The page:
Regular Price: $18.98
Online Sale Price! $13.98
Four years after the release of his last album The Jeopardy Maze, Bowes reemerges with his latest effort. Entitled Dante's Kitchen, the new album introduces itself with gorgeous ambient textures and sorrowful, Mediterranean-infused violins before launching into the title track's drum 'n' bass-fueled descent into madness. Songs like "The Head of Gabriel" and "Two Gods" continue the tradition of the Attrition's previous dance floor classics, while the stream-of-consciousness of "Dreamcatcher" and the sound collage of "Still Life?" reveal Bowes's fondness for experimental and neo-classical music. Read a recent interview with Martin Here.
A review from Sideline Magazine Dante's Kitchen brandishes a reborn sound for Attrition, abundant with new influences and passion. Certainly, one can draw a few comparisons to the sound that fluxes throughout. The eerie opera of Die Form, the sultry rhythms of recent Massive Attack, and the alien organics of perhaps Coil. Preceded by the introductory tortured violin of "Andante", the disc plunges into the disjointed dance macabre of the title track. Martin Bowes gravel voice bristles across break beats as high-pitched female operatic pleads for divine help. "The Head of Gabriel" continues with reptilian grace; an elastic bass beat twang here summons the shimmer of ghostly ethereal vocal as the violin flutters around like a moth lost in the piece's trance. Warm warbling waves of bass carry driftwood banshees and samples through "The Long Hall", before being disrupted by a frenetic rhythm, as their chanteuse is chased by a retro horror keyboard line. "A Ladder" is a seething dub exploration that bounds through in nocturnal slow motion, while the subterranean samba of "Two Gods" is enhanced by doom-laden violin while the title repeated as a mantra. "Dreamcatcher" exhales a nightmare underneath banshee wails and nightmare-depicting dialogue samples, spilling out natural drums that somewhat slice through its claustrophobic tension. Attrition also delves back into their worlds of dark ambience. "Feed the Crow" is a grim piece haunted by the hiss and clunk of ancient steam tunnels amidst the choppy flutter of electronics and banshee sighs. Finally, the closing "Still Life?" glistens with ambient textures and the birdcall of flutes before being drenched in a field recording of a foreboding storm. Overall, I find Dante's Kitchen is balanced precisely between ominous soundtracks and the vivid thrum of fetish-istic techno. Enthralling as well as eerie, it might be their best effort to date. VM.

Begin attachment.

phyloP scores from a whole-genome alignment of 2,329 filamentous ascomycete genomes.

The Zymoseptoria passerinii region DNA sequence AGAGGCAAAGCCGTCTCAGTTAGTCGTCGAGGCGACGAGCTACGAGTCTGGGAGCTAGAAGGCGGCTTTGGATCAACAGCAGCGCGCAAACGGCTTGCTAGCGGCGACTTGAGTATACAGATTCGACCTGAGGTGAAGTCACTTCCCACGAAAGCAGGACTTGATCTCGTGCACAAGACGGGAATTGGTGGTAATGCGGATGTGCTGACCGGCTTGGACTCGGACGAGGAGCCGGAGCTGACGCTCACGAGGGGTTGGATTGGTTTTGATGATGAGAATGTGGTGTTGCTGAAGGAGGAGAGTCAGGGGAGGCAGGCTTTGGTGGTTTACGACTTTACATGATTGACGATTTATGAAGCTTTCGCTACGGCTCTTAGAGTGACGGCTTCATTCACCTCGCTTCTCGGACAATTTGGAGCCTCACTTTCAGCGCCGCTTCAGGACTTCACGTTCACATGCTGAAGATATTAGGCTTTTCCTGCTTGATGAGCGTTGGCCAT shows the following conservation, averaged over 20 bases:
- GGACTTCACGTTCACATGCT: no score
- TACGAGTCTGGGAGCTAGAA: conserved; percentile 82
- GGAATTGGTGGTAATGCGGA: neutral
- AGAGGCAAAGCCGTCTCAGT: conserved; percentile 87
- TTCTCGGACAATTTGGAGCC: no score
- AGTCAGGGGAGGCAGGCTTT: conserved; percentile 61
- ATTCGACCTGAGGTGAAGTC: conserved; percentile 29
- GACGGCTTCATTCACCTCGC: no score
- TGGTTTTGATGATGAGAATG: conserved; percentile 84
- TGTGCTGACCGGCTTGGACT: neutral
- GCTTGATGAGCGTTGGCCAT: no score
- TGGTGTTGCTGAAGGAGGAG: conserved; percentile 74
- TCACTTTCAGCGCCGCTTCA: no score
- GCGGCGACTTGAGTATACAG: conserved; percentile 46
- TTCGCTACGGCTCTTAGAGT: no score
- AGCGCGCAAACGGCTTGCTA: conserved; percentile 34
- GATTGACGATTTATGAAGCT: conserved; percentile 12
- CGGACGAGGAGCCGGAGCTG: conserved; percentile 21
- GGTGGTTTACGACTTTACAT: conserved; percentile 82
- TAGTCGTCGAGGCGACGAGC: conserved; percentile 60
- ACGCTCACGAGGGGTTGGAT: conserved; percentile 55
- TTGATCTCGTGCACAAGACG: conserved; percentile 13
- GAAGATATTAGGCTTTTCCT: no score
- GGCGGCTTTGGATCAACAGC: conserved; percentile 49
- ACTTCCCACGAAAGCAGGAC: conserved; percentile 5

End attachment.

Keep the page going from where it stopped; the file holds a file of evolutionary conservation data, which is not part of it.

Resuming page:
A review from Dark Realms Magazine England’s eclectic goth act Attrition is back and have produced another outstanding release with Dante’s Kitchen. Martin Bowes provides the electronica and spoken word vocals while Julia Wallers stunning operatic vocals hover and soar like a dark nightingale throughout the various melodies. The dazzling violin work of Rafael also adds to the band’s diverse and unique sound. Most of the lyrics are so deep and personal that their meaning seems obscure, yet this quality tends to make them all the more intriguing to the listener. “Andante” is a very concise instrumental which centres around an entrancing violin melody and “Two Gods” is a thought-provoking song about loss and ruin. The title cut is the real standout track, whisking listeners away on a musical journey throughout an ethereal realm of wonder and evoking unearthly visons of splendor in the mind’s eye. Dante’s Kitchen is a dark masterpiece of music and imagination. Highly recommended. - Randy Rosko